When early college is not the answer…
by Molly Isaacs-McLeod
- What are your long-term goals as to college and career?
- Do you have a college or program in mind?
- What are your short-term goals?
- What are your thoughts on how to spend the time between now and full-time college study?
Once these questions have been answered, there are many options to consider.
Perhaps a gap year would be of interest. In its most traditional form, the gap year usually takes students to another country where they are able to experience living and working in another culture. Much of the work is of a social service type. Gap-year opportunities are becoming more plentiful. You can learn about these opportunities from the web, your guidance counselor, or someone who has been through a gap-year program. Planning in advance is crucial to a rich gap-year experience.
Maybe attending a prestigious boarding school that offers a postgraduate program would be beneficial. This provides a way to be away from home but in a more nurturing environment than is found on most college campuses. The level of academic rigor is likely to be higher than that of many high schools. Boarding schools that offer post-graduate programs can be researched on the web. Applications for these programs should generally be sent when college applications are being completed.
When a young person has a strong sense of a future career, taking on an internship in that field can be not only enlightening, but valuable. The internship experience can affirm career goals or lead to the realization that the field is not what had been envisioned. Internships come in two basic flavors, those that exist on their own and those that are created! If you have a specific career in mind and cannot find an appropriate internship, use your contacts and find a company or firm willing to take you on!
When a young person has demonstrated a strong interest and ability in a specific area, working with a mentor in that field can provide an experience like no other. Finding a mentor can be challenging but is certainly possible with some preparation, research, and a willingness to ask. Being clear as to your area of interest and what, specifically, you hope to have the mentor help with is important. Most people acting as mentors want to provide guidance and support, rather than develop a project for the mentee to complete.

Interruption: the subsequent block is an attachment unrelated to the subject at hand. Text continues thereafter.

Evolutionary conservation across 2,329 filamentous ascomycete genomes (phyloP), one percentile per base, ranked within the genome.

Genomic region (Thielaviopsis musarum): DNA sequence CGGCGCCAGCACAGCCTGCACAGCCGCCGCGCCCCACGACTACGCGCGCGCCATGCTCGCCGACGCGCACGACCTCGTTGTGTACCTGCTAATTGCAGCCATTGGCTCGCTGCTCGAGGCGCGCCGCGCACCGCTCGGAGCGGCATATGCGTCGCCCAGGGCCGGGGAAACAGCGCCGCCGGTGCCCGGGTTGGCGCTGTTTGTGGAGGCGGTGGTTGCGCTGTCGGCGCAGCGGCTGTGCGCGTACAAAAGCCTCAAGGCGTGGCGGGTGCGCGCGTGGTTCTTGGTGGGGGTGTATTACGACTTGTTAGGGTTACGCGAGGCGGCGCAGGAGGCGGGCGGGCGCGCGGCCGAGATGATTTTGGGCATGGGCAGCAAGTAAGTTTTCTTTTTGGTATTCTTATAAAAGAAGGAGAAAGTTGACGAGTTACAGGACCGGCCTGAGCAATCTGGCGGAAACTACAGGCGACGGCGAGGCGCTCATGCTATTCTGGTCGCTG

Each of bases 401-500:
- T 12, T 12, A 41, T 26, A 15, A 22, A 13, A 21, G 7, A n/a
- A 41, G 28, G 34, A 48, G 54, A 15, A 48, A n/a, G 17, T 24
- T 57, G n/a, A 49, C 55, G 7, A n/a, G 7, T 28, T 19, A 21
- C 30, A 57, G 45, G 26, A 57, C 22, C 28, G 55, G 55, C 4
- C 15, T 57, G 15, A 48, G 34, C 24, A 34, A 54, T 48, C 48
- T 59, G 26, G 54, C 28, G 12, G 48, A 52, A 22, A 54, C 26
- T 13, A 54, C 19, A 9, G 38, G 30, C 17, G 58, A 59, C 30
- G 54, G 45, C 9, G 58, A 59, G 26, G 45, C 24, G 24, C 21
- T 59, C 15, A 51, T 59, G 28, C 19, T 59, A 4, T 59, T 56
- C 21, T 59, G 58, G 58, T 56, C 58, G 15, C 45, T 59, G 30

Taking courses in areas of passion and/or ability at the local university, or even online, can provide a high level of challenge while allowing the student to postpone full-time college matriculation.
Please keep in mind that these options can be combined in such a way that a truly productive period of time between the completion of high school coursework and the commencement of full-time college attendance can be tailor made to suit the needs of your student.
Don’t be afraid to step off the more traveled path. If you are concerned about college admission and have an idea of where you hope to attend, call and talk with the admissions office. If you are concerned your study skills will suffer while participating in work- or volunteer-related activities, build taking a class or two into the plan.
Colleges in the U.S. have been quick to embrace the idea of their prospective students gaining some “real life” experience prior to arriving on campus. All of the options mentioned above provide opportunity for maturity, growth, and trying out new things, be they careers, areas of study, or new cultures. My only words of caution are plan, do good for yourself and others, gain experience that you could obtain in no other way, and make the time spent off the traditional path “count.”